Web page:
A. If your aversion to vegetables is a result of your pregnancy, you may find it to be just a phase that will soon pass. Maybe by next week you will be detesting cheese, but craving carrots. Try not to worry too much. Your body instinctually craves the nutrients it needs.
If you have always detested vegetables, this may present a problem as a growing fetus does require a variety of nutrients for the best possible development. You can try liquid or pureed vegetables– a carrot juice drink can be quite good, or a can of V-8. A last resort would be to get the nutrients in a pill form. Ask your doctor or local pharmacist which ones may benefit you.
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Q. I became pregnant in October - the season of pumpkin pie, pumpkin pudding and yams. All of those foods are high in Vitamin A and I ate all of them in mass quantities. I did not learn of the Teratogenic effects of Vitamin A on pregnancy until I was about six weeks along. I have recently been reading about the possible birth defects caused by Vitamin A toxicity. Could you please let me know why this is not more widely publicized and what my chances are that my child will have these birth defects (cleft palate/lip, neural tube defect, neural crest defect or missing limb)? I am very scared. Thank you!
A. I'd never heard of the Teratogenic effects either, so I went online and did some research. Here is what I've unearthed: a few studies have shown links between ingesting large quantities of Vitamin A and birth defects - the Teratogenicity effect. These studies also show that there is significantly less correlation between birth defects and Vitamin A consumption from food alone, which would be your case. I have also found that Vitamin A and beta-carotene are significantly reduced in fruits and vegetables when cooked. I can't imagine your pumpkin pie, pudding and yams were made with raw vegetables.
I think these studies are not widely publicized because a typical diet usually does not include ingesting large quantities of Vitamin A. And, the same birth defects that may be linked to mass Vitamin A consumption are also known to appear from Vitamin A deficiency. Plus, most pregnant women have an aversion to raw vegetables in the first few months. They can make you so gassy.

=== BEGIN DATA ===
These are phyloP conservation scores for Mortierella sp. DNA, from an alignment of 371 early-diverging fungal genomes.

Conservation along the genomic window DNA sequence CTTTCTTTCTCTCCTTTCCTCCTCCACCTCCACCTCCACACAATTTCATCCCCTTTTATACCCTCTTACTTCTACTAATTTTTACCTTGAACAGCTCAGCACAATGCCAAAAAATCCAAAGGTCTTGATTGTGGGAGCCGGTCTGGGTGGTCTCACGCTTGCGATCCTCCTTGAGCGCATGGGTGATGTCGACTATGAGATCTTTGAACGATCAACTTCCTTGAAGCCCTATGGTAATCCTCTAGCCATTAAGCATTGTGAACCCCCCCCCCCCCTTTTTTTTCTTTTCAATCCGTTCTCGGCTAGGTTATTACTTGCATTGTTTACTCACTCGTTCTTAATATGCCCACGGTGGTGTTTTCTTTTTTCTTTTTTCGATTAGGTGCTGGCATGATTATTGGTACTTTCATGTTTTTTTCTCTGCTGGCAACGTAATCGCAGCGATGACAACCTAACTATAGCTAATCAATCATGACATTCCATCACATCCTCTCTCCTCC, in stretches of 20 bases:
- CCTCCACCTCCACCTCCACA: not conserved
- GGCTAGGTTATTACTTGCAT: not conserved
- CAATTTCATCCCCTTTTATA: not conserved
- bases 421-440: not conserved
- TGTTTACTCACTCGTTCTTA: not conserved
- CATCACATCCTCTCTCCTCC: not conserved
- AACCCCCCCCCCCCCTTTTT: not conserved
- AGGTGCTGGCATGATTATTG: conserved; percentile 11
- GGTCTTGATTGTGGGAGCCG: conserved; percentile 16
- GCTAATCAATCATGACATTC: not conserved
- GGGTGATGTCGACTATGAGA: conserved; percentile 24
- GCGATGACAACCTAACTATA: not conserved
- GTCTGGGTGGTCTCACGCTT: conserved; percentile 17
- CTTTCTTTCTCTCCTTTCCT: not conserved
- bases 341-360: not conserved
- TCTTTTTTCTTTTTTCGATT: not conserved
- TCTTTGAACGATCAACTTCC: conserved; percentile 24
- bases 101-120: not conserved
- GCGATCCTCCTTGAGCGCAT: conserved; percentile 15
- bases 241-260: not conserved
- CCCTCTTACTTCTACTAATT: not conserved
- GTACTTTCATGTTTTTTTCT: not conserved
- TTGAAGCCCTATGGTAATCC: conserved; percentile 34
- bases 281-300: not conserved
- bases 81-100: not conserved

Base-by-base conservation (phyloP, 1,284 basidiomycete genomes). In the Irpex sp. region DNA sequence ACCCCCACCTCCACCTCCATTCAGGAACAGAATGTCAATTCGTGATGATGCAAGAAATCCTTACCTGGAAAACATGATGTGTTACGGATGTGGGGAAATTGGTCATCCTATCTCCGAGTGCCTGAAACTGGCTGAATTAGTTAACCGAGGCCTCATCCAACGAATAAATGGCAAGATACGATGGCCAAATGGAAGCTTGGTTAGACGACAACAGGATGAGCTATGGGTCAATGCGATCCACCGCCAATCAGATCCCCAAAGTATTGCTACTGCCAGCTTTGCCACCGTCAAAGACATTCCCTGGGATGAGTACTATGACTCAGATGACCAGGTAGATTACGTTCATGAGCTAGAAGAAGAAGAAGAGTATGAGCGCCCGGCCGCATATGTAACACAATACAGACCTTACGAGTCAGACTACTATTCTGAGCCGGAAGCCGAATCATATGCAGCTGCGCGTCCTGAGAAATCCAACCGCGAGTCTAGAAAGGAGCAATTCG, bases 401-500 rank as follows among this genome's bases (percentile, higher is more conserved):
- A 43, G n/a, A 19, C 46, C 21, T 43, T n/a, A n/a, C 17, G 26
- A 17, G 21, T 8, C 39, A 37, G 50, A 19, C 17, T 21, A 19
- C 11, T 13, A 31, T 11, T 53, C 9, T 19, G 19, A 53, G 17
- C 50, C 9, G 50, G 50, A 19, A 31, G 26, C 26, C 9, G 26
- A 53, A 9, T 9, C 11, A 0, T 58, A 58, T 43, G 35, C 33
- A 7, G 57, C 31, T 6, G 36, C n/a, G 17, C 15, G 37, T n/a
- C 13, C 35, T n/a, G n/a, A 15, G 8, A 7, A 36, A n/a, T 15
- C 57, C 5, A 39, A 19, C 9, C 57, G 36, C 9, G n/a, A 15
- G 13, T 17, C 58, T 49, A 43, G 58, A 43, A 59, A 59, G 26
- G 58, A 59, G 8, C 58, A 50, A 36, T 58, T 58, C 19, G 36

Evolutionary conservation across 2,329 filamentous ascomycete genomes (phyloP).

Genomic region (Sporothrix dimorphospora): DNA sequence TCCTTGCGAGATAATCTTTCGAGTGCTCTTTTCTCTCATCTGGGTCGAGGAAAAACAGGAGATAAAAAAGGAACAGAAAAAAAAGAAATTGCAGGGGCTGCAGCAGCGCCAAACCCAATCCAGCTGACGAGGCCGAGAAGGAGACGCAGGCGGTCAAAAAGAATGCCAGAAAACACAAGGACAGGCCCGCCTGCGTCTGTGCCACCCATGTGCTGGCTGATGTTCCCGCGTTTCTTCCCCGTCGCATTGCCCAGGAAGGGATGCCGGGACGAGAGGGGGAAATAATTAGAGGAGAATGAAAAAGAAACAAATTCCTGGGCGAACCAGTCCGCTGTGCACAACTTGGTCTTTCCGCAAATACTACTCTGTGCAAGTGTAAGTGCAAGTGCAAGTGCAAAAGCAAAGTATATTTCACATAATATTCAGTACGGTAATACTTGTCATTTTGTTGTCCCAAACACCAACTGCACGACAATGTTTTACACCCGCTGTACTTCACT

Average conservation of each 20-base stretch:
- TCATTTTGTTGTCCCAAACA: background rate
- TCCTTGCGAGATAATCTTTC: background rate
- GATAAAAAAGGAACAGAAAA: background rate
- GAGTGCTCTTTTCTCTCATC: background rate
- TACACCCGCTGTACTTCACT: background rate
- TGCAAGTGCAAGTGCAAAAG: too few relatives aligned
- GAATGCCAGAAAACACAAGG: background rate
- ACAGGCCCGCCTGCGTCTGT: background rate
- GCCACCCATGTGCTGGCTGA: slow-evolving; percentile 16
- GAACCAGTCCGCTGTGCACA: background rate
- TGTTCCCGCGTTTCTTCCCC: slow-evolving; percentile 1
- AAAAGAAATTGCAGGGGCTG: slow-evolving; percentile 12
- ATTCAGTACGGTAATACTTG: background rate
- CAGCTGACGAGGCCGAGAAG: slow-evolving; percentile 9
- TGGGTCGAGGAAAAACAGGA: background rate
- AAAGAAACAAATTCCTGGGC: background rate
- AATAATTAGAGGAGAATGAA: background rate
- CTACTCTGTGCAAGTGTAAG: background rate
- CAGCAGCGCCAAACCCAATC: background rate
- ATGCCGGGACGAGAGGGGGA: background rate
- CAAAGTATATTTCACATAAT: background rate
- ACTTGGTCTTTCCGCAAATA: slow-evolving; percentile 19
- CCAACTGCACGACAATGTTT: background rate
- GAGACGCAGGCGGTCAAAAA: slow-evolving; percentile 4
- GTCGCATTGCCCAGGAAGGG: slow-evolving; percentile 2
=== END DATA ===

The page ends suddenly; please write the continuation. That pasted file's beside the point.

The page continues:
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Q. Would it be harmful to diet in the first three months? I’d like to lose about ten pounds before the second trimester comes and the weight starts to come too.
-Sue, New York
A. Unless you are obese and your doctor has told you that you must, I don't think dieting during pregnancy is a good idea. Proper nutrition and sufficient calorie intake during the first three months are especially critical to the baby's development.
The good news is that if you're worried about becoming a big fatty, you probably won't.
I did pregnancy both ways: the first time I ate like a fiend and became quite overweight. The second time I just ate when hungry and gained 20lbs. less. Of course, the second time I was much more conscientious about what I ate, as you seem to be.
Q. To my shock, I just found out I'm seven weeks pregnant. My biggest fear is that for the past seven weeks I have been drinking coffee and eating chocolate on a regular daily basis. I have now quit cold turkey, but I am scared my caffeine fixes caused problems to my fetus.
Thank you for your advice.
-Anonymous, New York
A. Caffeine consumption during pregnancy is considered one of those "maybe" risks. There have been no substantial studies done on humans proving that caffeine use is harmful to the fetus. It is believed, though, that high does of caffeine may possibly cause a higher risk of miscarriage, withdrawal and increased risk of SIDS in newborns.
Try not to worry. I think these "maybe" risks are only associated with women who ingest large quantities of caffeine throughout their pregnancies. Since you are cold turkey now, you and your baby should be fine.